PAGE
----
IDEAS home Printed from https://ideas.repec.org/p/aub/uhewps/2011_04.html
   My bibliography  Save this paper

Regional value added in Italy over the long run (1891-2001): linking indirect estimates with official figures, and implications

Author

Listed:
  • Emanuele Felice

    (Departament d’Economia i d’Història Econòmica, Universitat Autònoma de Barcelona, Spain)

Abstract

This paper presents value added estimates for the Italian regions, in benchmark years from 1891 until 1951, which are linked to those from official figures available from 1971 in order to offer a long-term picture. Sources and methodology are documented and discussed, whilst regional activity rates and productivity are also presented and compared. Thus some questions are briefly reconsidered: the origins and extent of the north-south divide, the role of migration and regional policy in shaping the pattern of regional inequality, the importance of social capital, and the positioning of Italy in the international debate on regional convergence, where it stands out for the long run persistence of its disparities.

Suggested Citation

  • Emanuele Felice, 2011. "Regional value added in Italy over the long run (1891-2001): linking indirect estimates with official figures, and implications," UHE Working papers 2011_04, Universitat Autònoma de Barcelona, Departament d'Economia i Història Econòmica, Unitat d'Història Econòmica.
  • Handle: RePEc:aub:uhewps:2011_04
    as

    Download full text from publisher

    File URL: http://www.h-economica.uab.es/wps/2011_04.pdf
    File Function: Full text
    Download Restriction: no

    References listed on IDEAS

    as
    1. O'Rourke, Kevin H. & Williamson, Jeffrey G., 1997. "Around the European periphery 1870 1913: Globalization, schooling and growth," European Review of Economic History, Cambridge University Press, vol. 1(02), pages 153-190, August.
    Full references (including those not matched with items on IDEAS)

    Citations

    Citations are extracted by the CitEc Project, subscribe to its RSS feed for this item.
    as


    Cited by:

    1. Emanuele Felice, 2013. "Regional income inequality in Italy in the long run (1871–2001). Patterns and determinants," UHE Working papers 2013_08, Universitat Autònoma de Barcelona, Departament d'Economia i Història Econòmica, Unitat d'Història Econòmica.
    2. Emanuele Felice, 2011. "The Rule and the Exception: Italy’s Regional Imbalances (1891-2001) through a Shift-Share Analysis," QA - Rivista dell'Associazione Rossi-Doria, Associazione Rossi Doria, issue 4, December.

    More about this item

    Keywords

    Italy; regional growth; convergence; productivity;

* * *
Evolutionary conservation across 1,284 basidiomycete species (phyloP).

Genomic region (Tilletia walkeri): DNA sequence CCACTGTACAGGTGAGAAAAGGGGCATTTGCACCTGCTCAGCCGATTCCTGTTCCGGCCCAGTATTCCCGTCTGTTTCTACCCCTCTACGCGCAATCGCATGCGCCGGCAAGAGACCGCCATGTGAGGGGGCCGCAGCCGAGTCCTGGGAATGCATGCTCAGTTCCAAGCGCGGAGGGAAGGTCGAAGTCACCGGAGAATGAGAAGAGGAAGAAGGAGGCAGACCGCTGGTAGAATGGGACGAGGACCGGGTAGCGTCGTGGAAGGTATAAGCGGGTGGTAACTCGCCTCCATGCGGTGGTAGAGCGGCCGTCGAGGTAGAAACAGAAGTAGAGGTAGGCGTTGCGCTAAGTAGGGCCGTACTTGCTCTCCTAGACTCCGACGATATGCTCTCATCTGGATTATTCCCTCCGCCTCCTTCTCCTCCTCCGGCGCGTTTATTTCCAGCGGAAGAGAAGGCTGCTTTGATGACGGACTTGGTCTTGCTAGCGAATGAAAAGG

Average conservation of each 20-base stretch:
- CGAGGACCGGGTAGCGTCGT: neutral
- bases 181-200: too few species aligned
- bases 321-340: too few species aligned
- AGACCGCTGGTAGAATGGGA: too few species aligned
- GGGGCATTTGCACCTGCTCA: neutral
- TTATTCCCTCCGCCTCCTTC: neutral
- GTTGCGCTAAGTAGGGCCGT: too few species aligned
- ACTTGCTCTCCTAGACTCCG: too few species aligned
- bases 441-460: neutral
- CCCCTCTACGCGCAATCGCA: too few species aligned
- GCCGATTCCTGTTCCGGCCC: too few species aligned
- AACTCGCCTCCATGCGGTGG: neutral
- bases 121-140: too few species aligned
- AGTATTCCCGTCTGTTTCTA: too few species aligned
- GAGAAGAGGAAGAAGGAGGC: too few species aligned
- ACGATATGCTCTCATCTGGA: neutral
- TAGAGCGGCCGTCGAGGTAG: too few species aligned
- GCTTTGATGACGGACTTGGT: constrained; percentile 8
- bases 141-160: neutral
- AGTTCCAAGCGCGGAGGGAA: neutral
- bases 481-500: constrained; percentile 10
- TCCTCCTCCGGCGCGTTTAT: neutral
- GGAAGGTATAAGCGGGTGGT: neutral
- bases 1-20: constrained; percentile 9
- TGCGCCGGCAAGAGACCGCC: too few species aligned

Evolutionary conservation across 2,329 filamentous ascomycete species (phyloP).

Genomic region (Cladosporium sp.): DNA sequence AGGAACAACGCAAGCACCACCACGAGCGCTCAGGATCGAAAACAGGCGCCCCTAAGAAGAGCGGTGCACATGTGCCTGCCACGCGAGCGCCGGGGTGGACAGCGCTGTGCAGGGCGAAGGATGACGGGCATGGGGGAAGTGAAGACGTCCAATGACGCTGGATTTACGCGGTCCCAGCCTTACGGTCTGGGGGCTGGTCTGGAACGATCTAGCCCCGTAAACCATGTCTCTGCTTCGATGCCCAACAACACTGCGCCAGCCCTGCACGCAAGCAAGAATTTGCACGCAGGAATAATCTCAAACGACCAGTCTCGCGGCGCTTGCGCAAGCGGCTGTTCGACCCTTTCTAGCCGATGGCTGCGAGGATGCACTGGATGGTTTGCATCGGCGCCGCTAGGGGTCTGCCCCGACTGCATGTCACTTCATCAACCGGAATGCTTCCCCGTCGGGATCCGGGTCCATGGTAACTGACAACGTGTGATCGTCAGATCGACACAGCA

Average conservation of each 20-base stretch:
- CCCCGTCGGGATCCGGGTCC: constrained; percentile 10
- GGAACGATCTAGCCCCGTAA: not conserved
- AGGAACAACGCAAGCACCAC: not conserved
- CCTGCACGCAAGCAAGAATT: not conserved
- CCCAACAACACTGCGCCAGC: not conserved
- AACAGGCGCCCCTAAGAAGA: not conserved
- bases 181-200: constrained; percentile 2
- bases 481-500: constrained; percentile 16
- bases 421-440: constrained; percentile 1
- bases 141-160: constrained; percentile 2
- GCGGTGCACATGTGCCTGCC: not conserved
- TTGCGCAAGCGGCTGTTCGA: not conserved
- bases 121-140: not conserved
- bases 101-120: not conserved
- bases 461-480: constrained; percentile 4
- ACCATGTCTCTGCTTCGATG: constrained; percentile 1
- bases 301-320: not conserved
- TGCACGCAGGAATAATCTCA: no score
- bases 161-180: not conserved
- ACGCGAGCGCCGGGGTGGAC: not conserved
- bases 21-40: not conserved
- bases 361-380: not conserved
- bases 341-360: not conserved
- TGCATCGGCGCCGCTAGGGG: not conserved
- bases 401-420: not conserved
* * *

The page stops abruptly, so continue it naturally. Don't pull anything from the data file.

JEL classification:

    • N93 - Economic History - - Regional and Urban History - - - Europe: Pre-1913
    • N94 - Economic History - - Regional and Urban History - - - Europe: 1913-
    • O47 - Economic Development, Innovation, Technological Change, and Growth - - Economic Growth and Aggregate Productivity - - - Empirical Studies of Economic Growth; Aggregate Productivity; Cross-Country Output Convergence
    • R11 - Urban, Rural, Regional, Real Estate, and Transportation Economics - - General Regional Economics - - - Regional Economic Activity: Growth, Development, Environmental Issues, and Changes
    • Y10 - Miscellaneous Categories - - Data: Tables and Charts - - - Data: Tables and Charts

    NEP fields

    This paper has been announced in the following NEP Reports:

    Lists

    This item is featured on the following reading lists or Wikipedia pages:
    1. Historical Economic Geography

    Statistics

    Access and download statistics

    Corrections

    All material on this site has been provided by the respective publishers and authors. You can help correct errors and omissions. When requesting a correction, please mention this item's handle: RePEc:aub:uhewps:2011_04. See general information about how to correct material in RePEc.

    For technical questions regarding this item, or to correct its authors, title, abstract, bibliographic or download information, contact: (Jesus Ramos-Martin). General contact details of provider: http://edirc.repec.org/data/heuabes.html .

    If you have authored this item and are not yet registered with RePEc, we encourage you to do it here. This allows to link your profile to this item. It also allows you to accept potential citations to this item that we are uncertain about.

    If CitEc recognized a reference but did not link an item in RePEc to it, you can help with this form .

    If you know of missing items citing this one, you can help us creating those links by adding the relevant references in the same way as above, for each refering item. If you are a registered author of this item, you may also want to check the "citations" tab in your RePEc Author Service profile, as there may be some citations waiting for confirmation.

    Please note that corrections may take a couple of weeks to filter through the various RePEc services.

    IDEAS is a RePEc service hosted by the Research Division of the Federal Reserve Bank of St. Louis . RePEc uses bibliographic data supplied by the respective publishers.